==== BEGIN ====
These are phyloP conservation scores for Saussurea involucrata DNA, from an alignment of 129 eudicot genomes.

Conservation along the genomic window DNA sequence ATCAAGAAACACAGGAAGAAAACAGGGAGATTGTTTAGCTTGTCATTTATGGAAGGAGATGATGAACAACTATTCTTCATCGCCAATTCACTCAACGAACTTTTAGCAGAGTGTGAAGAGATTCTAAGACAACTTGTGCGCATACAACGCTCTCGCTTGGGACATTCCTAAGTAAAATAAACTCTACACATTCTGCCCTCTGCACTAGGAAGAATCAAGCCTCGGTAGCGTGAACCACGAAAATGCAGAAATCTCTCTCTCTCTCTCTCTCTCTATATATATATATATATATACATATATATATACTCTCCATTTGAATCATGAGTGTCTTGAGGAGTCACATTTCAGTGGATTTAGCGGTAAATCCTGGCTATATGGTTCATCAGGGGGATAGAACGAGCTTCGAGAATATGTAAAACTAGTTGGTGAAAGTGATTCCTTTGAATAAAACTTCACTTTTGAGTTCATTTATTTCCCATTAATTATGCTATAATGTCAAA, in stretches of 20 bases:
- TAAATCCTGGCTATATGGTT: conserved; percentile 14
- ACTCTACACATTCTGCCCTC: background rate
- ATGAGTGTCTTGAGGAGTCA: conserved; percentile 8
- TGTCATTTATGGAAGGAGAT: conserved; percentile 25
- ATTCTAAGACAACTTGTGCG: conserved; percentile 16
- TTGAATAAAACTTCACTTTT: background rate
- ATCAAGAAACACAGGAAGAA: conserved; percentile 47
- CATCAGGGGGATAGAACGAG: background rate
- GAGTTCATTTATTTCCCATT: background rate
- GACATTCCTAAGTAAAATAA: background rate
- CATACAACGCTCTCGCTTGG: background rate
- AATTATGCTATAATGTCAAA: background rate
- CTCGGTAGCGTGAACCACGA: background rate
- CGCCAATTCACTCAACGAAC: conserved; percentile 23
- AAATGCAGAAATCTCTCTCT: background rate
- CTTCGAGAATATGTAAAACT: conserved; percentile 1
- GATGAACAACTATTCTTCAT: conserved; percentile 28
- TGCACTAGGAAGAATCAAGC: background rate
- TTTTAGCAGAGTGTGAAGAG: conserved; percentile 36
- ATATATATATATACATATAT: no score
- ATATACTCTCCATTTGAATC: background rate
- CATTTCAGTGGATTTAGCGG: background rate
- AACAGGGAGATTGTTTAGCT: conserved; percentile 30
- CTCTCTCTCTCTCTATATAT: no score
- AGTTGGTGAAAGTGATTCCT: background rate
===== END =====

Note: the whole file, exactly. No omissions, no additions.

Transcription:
These are phyloP conservation scores for Saussurea involucrata DNA, from an alignment of 129 eudicot genomes.

Conservation along the genomic window DNA sequence ATCAAGAAACACAGGAAGAAAACAGGGAGATTGTTTAGCTTGTCATTTATGGAAGGAGATGATGAACAACTATTCTTCATCGCCAATTCACTCAACGAACTTTTAGCAGAGTGTGAAGAGATTCTAAGACAACTTGTGCGCATACAACGCTCTCGCTTGGGACATTCCTAAGTAAAATAAACTCTACACATTCTGCCCTCTGCACTAGGAAGAATCAAGCCTCGGTAGCGTGAACCACGAAAATGCAGAAATCTCTCTCTCTCTCTCTCTCTCTATATATATATATATATATACATATATATATACTCTCCATTTGAATCATGAGTGTCTTGAGGAGTCACATTTCAGTGGATTTAGCGGTAAATCCTGGCTATATGGTTCATCAGGGGGATAGAACGAGCTTCGAGAATATGTAAAACTAGTTGGTGAAAGTGATTCCTTTGAATAAAACTTCACTTTTGAGTTCATTTATTTCCCATTAATTATGCTATAATGTCAAA, in stretches of 20 bases:
- TAAATCCTGGCTATATGGTT: conserved; percentile 14
- ACTCTACACATTCTGCCCTC: background rate
- ATGAGTGTCTTGAGGAGTCA: conserved; percentile 8
- TGTCATTTATGGAAGGAGAT: conserved; percentile 25
- ATTCTAAGACAACTTGTGCG: conserved; percentile 16
- TTGAATAAAACTTCACTTTT: background rate
- ATCAAGAAACACAGGAAGAA: conserved; percentile 47
- CATCAGGGGGATAGAACGAG: background rate
- GAGTTCATTTATTTCCCATT: background rate
- GACATTCCTAAGTAAAATAA: background rate
- CATACAACGCTCTCGCTTGG: background rate
- AATTATGCTATAATGTCAAA: background rate
- CTCGGTAGCGTGAACCACGA: background rate
- CGCCAATTCACTCAACGAAC: conserved; percentile 23
- AAATGCAGAAATCTCTCTCT: background rate
- CTTCGAGAATATGTAAAACT: conserved; percentile 1
- GATGAACAACTATTCTTCAT: conserved; percentile 28
- TGCACTAGGAAGAATCAAGC: background rate
- TTTTAGCAGAGTGTGAAGAG: conserved; percentile 36
- ATATATATATATACATATAT: no score
- ATATACTCTCCATTTGAATC: background rate
- CATTTCAGTGGATTTAGCGG: background rate
- AACAGGGAGATTGTTTAGCT: conserved; percentile 30
- CTCTCTCTCTCTCTATATAT: no score
- AGTTGGTGAAAGTGATTCCT: background rate